The Gap's Skinny Black Pant commercial featuring footage of Audrey Hepburn from Funny Face synced to AC/DC's Back in Black.
You've seen the commercial . . .
In the fall of 2006, The Gap launched an ad campaign for its Skinny Black Pant featuring footage of Audrey Hepburn from the 1957 movie musical Funny Face dancing to the AC/DC classic Back in Black. The movie musical actually draws from the 1927 George and Ira Gershwin Broadway show of the same name, though the plot is very different and only four songs from the stage edition are in the movie, including the title number and 'S Wonderful.
The story is about a fashion photographer, played by Fred Astaire, who is looking for a great new look and finds it in Greenwich Village book store clerk Jo, played by Hepburn. A snob, Jo initially resists attempts to lure her into modeling until she learns the job will include a trip to Paris. Astaire and Hepburn cross the pond and fall in love.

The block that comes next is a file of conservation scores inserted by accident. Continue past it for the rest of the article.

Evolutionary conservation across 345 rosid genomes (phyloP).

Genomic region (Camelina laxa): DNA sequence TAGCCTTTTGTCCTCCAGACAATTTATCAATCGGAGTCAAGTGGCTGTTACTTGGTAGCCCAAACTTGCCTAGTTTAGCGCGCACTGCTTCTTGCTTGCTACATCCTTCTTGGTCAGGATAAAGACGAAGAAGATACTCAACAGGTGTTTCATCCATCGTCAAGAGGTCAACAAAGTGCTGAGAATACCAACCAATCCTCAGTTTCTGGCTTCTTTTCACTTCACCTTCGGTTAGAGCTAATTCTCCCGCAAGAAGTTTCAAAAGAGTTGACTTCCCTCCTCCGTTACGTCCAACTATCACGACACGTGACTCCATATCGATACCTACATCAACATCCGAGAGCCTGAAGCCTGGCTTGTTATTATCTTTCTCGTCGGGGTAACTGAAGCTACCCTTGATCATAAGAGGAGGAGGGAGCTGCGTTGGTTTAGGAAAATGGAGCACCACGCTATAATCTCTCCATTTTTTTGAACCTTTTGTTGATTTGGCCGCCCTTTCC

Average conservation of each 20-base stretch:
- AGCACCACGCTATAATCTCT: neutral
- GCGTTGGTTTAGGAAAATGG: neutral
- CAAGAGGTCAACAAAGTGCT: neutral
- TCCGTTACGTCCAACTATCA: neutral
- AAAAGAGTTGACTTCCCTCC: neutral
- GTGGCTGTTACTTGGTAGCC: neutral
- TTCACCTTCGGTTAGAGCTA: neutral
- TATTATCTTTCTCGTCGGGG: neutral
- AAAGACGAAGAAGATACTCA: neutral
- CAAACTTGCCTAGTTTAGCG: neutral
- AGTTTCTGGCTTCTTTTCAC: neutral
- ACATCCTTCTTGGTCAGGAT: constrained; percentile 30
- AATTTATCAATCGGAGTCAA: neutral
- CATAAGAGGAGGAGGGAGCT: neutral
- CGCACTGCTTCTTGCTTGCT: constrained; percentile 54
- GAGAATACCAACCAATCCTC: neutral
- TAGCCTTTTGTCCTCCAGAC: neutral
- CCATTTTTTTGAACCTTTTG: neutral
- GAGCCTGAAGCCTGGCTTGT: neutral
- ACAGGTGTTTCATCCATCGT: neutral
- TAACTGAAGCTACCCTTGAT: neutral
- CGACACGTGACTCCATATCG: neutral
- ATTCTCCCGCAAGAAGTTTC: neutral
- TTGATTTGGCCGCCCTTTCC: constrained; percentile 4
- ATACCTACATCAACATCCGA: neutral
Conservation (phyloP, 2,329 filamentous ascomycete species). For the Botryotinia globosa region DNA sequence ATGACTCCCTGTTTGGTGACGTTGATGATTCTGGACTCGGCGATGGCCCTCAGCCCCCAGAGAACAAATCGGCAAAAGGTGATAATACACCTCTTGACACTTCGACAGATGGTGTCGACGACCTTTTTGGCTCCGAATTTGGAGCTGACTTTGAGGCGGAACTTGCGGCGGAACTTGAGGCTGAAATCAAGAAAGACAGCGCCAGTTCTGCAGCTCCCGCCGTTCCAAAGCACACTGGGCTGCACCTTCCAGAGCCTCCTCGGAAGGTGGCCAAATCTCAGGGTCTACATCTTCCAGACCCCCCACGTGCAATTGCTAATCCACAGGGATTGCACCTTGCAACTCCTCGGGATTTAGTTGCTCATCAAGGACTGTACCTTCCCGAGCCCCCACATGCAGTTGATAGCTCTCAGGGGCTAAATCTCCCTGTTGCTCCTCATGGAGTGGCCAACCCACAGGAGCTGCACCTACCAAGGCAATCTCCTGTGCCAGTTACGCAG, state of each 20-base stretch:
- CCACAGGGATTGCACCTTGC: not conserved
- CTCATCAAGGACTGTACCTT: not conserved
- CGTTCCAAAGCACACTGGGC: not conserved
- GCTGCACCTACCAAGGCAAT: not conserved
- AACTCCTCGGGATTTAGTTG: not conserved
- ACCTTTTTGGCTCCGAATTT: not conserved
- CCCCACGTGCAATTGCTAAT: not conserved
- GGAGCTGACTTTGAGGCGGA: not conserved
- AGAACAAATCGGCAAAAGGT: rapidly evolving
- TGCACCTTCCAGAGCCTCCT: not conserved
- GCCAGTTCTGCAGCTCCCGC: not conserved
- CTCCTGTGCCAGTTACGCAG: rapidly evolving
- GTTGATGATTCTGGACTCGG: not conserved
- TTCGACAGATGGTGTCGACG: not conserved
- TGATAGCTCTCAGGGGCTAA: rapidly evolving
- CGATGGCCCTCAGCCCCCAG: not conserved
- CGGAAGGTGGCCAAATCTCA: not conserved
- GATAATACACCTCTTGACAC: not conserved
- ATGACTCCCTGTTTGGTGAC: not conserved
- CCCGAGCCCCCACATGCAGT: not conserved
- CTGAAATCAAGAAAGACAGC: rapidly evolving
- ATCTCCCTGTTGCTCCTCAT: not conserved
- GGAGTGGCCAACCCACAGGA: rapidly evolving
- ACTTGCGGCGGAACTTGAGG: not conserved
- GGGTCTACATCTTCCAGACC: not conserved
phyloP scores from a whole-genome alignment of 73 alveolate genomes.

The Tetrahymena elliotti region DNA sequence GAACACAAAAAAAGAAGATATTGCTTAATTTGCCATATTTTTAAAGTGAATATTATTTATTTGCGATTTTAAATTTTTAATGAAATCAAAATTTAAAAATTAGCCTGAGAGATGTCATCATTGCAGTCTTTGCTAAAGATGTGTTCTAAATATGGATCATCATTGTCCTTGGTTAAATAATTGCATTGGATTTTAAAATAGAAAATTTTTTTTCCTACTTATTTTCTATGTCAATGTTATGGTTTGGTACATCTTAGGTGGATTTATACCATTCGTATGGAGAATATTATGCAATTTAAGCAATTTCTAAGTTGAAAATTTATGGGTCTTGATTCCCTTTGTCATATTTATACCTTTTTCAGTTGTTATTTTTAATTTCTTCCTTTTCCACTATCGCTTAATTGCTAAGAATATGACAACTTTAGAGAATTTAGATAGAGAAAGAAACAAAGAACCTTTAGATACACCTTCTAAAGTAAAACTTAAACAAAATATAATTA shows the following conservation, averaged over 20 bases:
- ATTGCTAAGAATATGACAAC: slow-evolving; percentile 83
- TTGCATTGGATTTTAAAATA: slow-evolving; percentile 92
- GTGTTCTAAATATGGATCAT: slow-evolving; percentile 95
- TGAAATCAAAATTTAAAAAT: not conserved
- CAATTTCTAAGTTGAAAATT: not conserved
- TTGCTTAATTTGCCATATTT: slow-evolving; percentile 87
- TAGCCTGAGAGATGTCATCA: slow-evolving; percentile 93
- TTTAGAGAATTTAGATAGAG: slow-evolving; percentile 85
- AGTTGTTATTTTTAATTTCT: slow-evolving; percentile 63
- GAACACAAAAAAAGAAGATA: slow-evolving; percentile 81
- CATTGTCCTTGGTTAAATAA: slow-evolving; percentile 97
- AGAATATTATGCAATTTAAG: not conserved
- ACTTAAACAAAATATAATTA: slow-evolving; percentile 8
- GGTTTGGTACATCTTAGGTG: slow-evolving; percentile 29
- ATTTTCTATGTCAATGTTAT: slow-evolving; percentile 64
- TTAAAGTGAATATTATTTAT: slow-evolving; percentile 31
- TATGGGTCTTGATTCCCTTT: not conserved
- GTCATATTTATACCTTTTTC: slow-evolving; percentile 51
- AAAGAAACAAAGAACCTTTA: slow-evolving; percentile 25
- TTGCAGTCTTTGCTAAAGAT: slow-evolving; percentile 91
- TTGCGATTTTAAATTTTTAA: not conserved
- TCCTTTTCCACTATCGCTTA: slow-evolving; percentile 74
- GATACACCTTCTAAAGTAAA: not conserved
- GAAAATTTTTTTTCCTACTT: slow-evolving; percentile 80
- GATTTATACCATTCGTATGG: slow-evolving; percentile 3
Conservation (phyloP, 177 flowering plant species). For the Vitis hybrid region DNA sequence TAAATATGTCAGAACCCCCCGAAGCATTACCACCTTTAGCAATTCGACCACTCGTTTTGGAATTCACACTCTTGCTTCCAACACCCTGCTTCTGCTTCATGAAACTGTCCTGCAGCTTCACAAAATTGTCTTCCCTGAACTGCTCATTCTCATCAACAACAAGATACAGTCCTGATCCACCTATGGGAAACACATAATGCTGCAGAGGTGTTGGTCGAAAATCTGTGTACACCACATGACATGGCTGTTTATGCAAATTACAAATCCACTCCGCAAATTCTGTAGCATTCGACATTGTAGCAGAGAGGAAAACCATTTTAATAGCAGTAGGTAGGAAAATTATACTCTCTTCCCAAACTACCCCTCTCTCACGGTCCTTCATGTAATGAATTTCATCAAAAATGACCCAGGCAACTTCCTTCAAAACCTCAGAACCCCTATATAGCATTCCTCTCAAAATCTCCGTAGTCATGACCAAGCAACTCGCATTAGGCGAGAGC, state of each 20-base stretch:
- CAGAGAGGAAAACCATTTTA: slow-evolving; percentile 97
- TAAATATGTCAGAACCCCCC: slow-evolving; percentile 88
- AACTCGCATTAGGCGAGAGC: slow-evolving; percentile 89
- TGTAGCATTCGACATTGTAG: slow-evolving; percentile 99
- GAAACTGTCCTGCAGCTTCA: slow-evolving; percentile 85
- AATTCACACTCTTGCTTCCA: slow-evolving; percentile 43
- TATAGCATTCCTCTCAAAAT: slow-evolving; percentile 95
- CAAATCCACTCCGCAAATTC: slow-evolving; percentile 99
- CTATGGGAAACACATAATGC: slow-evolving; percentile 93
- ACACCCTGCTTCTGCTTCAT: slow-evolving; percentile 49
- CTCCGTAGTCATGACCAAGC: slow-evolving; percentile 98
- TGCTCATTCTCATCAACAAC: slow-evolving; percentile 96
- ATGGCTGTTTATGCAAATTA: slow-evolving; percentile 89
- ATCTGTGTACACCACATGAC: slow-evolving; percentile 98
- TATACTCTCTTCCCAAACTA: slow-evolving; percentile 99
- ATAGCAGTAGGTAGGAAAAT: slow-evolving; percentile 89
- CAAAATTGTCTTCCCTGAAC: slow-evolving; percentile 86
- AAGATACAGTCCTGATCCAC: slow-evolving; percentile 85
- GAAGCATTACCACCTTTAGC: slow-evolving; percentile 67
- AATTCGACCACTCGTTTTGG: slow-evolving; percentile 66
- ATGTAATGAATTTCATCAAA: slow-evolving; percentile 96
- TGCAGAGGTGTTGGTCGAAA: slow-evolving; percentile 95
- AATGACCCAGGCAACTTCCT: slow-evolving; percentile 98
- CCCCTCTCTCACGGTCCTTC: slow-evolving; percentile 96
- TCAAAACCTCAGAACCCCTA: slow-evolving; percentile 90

Photo nuts will like to know that Astaire's character is based on legendary photographer Richard Avedon, who actually contributed photography to and set some scenes for the film. The footage in the Gap ad was drawn from the scene featuring Hepburn's "Bohemian Dance" in a Paris nightclub.
Creating the ad, The Gap, according to London's Guardian newspaper, worked with Hepburn's son, Sean Ferrer; renamed the garment the Audrey Hepburn Pant, and pledged to make a contribution to the Audrey Hepburn Children's Fund.
The ad turned a lot of heads. Some people thought it was a cool way of bringing a classic actress back into the public consciousness. Others thought it was tasteless and tarnished Hepburn's legacy. The New York Times wrote that the ads turned off women because they, "couldn't imagine their own hindquarters fitting," into the pants.
Someone else who wasn't a fan was a Funny Face director Stanley Donen, who earlier this year sued The Gap, Paramount Pictures, and its parent company Viacom for $5 million because they used the footage without his permission.
The ad aside, the movie endures as a timeless classic, and you can see it yourself in the Kentucky Theatre's Summer Classics Series at 1:30 and 7:15 p.m. July 30. Tickets are $3.